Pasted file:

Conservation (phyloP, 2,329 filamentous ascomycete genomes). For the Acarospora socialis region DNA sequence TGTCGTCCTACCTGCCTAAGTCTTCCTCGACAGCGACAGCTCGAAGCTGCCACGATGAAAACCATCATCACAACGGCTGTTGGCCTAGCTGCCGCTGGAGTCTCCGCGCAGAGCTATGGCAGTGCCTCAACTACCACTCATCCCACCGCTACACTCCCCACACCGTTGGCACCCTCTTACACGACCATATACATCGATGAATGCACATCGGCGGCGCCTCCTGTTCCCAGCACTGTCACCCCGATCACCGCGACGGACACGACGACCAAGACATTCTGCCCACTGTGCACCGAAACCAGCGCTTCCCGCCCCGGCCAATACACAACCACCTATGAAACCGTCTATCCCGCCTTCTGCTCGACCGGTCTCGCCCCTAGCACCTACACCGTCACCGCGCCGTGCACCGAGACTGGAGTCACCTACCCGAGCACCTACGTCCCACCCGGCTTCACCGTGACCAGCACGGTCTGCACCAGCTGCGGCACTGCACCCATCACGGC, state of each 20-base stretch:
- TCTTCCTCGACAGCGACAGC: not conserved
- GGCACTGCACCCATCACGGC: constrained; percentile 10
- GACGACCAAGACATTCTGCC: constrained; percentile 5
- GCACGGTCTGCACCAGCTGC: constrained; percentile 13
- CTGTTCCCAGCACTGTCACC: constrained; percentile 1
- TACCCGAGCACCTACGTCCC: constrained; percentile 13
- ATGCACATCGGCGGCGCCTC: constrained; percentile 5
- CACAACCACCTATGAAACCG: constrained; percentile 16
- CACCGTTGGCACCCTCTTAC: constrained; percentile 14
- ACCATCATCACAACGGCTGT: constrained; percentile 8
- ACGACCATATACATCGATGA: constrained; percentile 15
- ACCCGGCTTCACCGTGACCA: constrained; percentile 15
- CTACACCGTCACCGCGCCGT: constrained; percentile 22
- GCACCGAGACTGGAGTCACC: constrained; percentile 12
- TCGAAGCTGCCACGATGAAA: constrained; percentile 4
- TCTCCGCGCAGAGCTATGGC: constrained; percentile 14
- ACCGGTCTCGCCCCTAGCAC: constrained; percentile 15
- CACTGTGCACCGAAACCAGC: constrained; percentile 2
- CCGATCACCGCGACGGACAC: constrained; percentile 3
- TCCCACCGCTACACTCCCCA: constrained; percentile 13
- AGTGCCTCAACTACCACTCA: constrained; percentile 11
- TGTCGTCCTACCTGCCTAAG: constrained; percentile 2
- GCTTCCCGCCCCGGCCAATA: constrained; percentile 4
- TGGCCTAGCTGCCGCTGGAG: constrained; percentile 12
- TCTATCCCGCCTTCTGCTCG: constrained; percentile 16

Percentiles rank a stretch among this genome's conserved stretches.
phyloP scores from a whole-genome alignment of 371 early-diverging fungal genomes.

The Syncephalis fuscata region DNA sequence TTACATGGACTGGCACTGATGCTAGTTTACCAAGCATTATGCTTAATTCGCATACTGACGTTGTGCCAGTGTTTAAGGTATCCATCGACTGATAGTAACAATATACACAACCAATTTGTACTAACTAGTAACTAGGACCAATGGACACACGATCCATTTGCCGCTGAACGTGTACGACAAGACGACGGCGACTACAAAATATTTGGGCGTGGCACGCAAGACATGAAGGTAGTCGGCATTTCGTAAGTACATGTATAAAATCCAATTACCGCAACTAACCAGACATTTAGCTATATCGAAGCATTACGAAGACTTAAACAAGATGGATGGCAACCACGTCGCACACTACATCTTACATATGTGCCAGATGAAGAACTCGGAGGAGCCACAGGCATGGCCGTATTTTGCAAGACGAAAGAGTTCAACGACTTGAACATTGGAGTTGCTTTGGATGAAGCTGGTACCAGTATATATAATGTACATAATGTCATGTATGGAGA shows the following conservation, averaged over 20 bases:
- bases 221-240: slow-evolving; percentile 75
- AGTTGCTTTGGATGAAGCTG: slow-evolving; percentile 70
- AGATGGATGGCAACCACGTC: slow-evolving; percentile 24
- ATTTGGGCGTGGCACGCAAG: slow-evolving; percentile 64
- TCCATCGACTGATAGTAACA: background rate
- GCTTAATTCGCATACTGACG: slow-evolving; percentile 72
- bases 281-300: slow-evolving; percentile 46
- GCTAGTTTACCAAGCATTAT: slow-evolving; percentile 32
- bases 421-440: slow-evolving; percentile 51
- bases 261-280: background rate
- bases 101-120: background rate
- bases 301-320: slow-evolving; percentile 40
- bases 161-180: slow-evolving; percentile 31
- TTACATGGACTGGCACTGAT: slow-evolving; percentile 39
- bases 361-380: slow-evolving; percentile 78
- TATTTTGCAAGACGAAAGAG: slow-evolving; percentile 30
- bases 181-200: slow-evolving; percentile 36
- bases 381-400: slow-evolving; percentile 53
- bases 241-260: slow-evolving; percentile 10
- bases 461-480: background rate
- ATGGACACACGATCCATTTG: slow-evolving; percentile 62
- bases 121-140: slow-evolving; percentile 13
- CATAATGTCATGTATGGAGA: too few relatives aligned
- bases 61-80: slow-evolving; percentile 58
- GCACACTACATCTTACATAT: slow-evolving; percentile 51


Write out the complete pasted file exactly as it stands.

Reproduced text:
Conservation (phyloP, 2,329 filamentous ascomycete genomes). For the Acarospora socialis region DNA sequence TGTCGTCCTACCTGCCTAAGTCTTCCTCGACAGCGACAGCTCGAAGCTGCCACGATGAAAACCATCATCACAACGGCTGTTGGCCTAGCTGCCGCTGGAGTCTCCGCGCAGAGCTATGGCAGTGCCTCAACTACCACTCATCCCACCGCTACACTCCCCACACCGTTGGCACCCTCTTACACGACCATATACATCGATGAATGCACATCGGCGGCGCCTCCTGTTCCCAGCACTGTCACCCCGATCACCGCGACGGACACGACGACCAAGACATTCTGCCCACTGTGCACCGAAACCAGCGCTTCCCGCCCCGGCCAATACACAACCACCTATGAAACCGTCTATCCCGCCTTCTGCTCGACCGGTCTCGCCCCTAGCACCTACACCGTCACCGCGCCGTGCACCGAGACTGGAGTCACCTACCCGAGCACCTACGTCCCACCCGGCTTCACCGTGACCAGCACGGTCTGCACCAGCTGCGGCACTGCACCCATCACGGC, state of each 20-base stretch:
- TCTTCCTCGACAGCGACAGC: not conserved
- GGCACTGCACCCATCACGGC: constrained; percentile 10
- GACGACCAAGACATTCTGCC: constrained; percentile 5
- GCACGGTCTGCACCAGCTGC: constrained; percentile 13
- CTGTTCCCAGCACTGTCACC: constrained; percentile 1
- TACCCGAGCACCTACGTCCC: constrained; percentile 13
- ATGCACATCGGCGGCGCCTC: constrained; percentile 5
- CACAACCACCTATGAAACCG: constrained; percentile 16
- CACCGTTGGCACCCTCTTAC: constrained; percentile 14
- ACCATCATCACAACGGCTGT: constrained; percentile 8
- ACGACCATATACATCGATGA: constrained; percentile 15
- ACCCGGCTTCACCGTGACCA: constrained; percentile 15
- CTACACCGTCACCGCGCCGT: constrained; percentile 22
- GCACCGAGACTGGAGTCACC: constrained; percentile 12
- TCGAAGCTGCCACGATGAAA: constrained; percentile 4
- TCTCCGCGCAGAGCTATGGC: constrained; percentile 14
- ACCGGTCTCGCCCCTAGCAC: constrained; percentile 15
- CACTGTGCACCGAAACCAGC: constrained; percentile 2
- CCGATCACCGCGACGGACAC: constrained; percentile 3
- TCCCACCGCTACACTCCCCA: constrained; percentile 13
- AGTGCCTCAACTACCACTCA: constrained; percentile 11
- TGTCGTCCTACCTGCCTAAG: constrained; percentile 2
- GCTTCCCGCCCCGGCCAATA: constrained; percentile 4
- TGGCCTAGCTGCCGCTGGAG: constrained; percentile 12
- TCTATCCCGCCTTCTGCTCG: constrained; percentile 16

Percentiles rank a stretch among this genome's conserved stretches.
phyloP scores from a whole-genome alignment of 371 early-diverging fungal genomes.

The Syncephalis fuscata region DNA sequence TTACATGGACTGGCACTGATGCTAGTTTACCAAGCATTATGCTTAATTCGCATACTGACGTTGTGCCAGTGTTTAAGGTATCCATCGACTGATAGTAACAATATACACAACCAATTTGTACTAACTAGTAACTAGGACCAATGGACACACGATCCATTTGCCGCTGAACGTGTACGACAAGACGACGGCGACTACAAAATATTTGGGCGTGGCACGCAAGACATGAAGGTAGTCGGCATTTCGTAAGTACATGTATAAAATCCAATTACCGCAACTAACCAGACATTTAGCTATATCGAAGCATTACGAAGACTTAAACAAGATGGATGGCAACCACGTCGCACACTACATCTTACATATGTGCCAGATGAAGAACTCGGAGGAGCCACAGGCATGGCCGTATTTTGCAAGACGAAAGAGTTCAACGACTTGAACATTGGAGTTGCTTTGGATGAAGCTGGTACCAGTATATATAATGTACATAATGTCATGTATGGAGA shows the following conservation, averaged over 20 bases:
- bases 221-240: slow-evolving; percentile 75
- AGTTGCTTTGGATGAAGCTG: slow-evolving; percentile 70
- AGATGGATGGCAACCACGTC: slow-evolving; percentile 24
- ATTTGGGCGTGGCACGCAAG: slow-evolving; percentile 64
- TCCATCGACTGATAGTAACA: background rate
- GCTTAATTCGCATACTGACG: slow-evolving; percentile 72
- bases 281-300: slow-evolving; percentile 46
- GCTAGTTTACCAAGCATTAT: slow-evolving; percentile 32
- bases 421-440: slow-evolving; percentile 51
- bases 261-280: background rate
- bases 101-120: background rate
- bases 301-320: slow-evolving; percentile 40
- bases 161-180: slow-evolving; percentile 31
- TTACATGGACTGGCACTGAT: slow-evolving; percentile 39
- bases 361-380: slow-evolving; percentile 78
- TATTTTGCAAGACGAAAGAG: slow-evolving; percentile 30
- bases 181-200: slow-evolving; percentile 36
- bases 381-400: slow-evolving; percentile 53
- bases 241-260: slow-evolving; percentile 10
- bases 461-480: background rate
- ATGGACACACGATCCATTTG: slow-evolving; percentile 62
- bases 121-140: slow-evolving; percentile 13
- CATAATGTCATGTATGGAGA: too few relatives aligned
- bases 61-80: slow-evolving; percentile 58
- GCACACTACATCTTACATAT: slow-evolving; percentile 51